I originally thought just adding a pseudo element beneath the text and growing the height would do the trick, but I figured out that they don’t account for when the link wraps around a border. Fortunately, I found two ways to create that neat highlight effect across multiple lines:

Background Image

Using a linear-gradient background image allows us to essentially move the highlight from the bottom to the top. We will use the background-position property to lower the background image to the bottom of the link and hide the overflow. It’s important that we add background-repeat: no-repeatso that we get that neat underline affect on the inactive state.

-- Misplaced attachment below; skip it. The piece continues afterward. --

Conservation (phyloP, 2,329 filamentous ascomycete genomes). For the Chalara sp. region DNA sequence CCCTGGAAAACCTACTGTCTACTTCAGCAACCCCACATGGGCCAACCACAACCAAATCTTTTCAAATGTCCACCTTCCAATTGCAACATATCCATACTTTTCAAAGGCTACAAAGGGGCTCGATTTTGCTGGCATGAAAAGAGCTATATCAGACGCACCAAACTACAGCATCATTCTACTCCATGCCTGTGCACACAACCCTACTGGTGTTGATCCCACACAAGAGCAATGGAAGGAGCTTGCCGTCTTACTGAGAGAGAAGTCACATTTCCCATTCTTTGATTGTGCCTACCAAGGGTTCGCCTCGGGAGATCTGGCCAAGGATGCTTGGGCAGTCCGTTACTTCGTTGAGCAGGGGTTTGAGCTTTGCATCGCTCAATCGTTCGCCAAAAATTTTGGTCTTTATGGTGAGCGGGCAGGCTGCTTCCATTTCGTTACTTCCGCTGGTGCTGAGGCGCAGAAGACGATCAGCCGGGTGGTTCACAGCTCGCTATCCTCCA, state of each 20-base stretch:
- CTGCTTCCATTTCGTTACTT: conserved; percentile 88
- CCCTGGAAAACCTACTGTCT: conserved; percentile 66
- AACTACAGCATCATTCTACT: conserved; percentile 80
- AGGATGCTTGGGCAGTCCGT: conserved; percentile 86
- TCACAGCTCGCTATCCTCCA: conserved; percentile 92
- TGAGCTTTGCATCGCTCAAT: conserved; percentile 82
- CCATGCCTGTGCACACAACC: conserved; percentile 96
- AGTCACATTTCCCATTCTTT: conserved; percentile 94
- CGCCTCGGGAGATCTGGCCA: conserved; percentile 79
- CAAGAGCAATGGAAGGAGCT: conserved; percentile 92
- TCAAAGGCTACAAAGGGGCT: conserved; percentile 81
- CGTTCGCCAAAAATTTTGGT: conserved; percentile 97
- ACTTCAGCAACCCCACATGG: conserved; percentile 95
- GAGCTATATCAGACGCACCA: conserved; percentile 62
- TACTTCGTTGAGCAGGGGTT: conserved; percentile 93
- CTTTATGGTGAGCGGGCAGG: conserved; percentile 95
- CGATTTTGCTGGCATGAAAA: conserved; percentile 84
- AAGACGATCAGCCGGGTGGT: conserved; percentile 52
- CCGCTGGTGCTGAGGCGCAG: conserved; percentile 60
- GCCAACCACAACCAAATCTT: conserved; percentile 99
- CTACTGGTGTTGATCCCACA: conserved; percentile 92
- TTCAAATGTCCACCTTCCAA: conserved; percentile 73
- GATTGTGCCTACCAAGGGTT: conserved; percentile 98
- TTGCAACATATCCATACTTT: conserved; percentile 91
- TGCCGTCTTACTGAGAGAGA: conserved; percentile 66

See the Pen Multi-Line Link Highlight: Background-Image by Ed Cupaioli (@ecupaio) on CodePen.

Inset Box-Shadow

The inset box-shadow is less code and simpler, but doesn’t get the underline quite where I want it, but this allows you to have more control over the underline size. You can also add a border-bottom if you want to add to the height. We are just adding an inset box-shadow to the link with a negative Y offset, then transitioning it to the full height of the link text (1em):

See the Pen Multi-Line Link Highlight: Box-Shadow by Ed Cupaioli (@ecupaio) on CodePen.

Feel free to fork these code pens and use the source code on your own projects.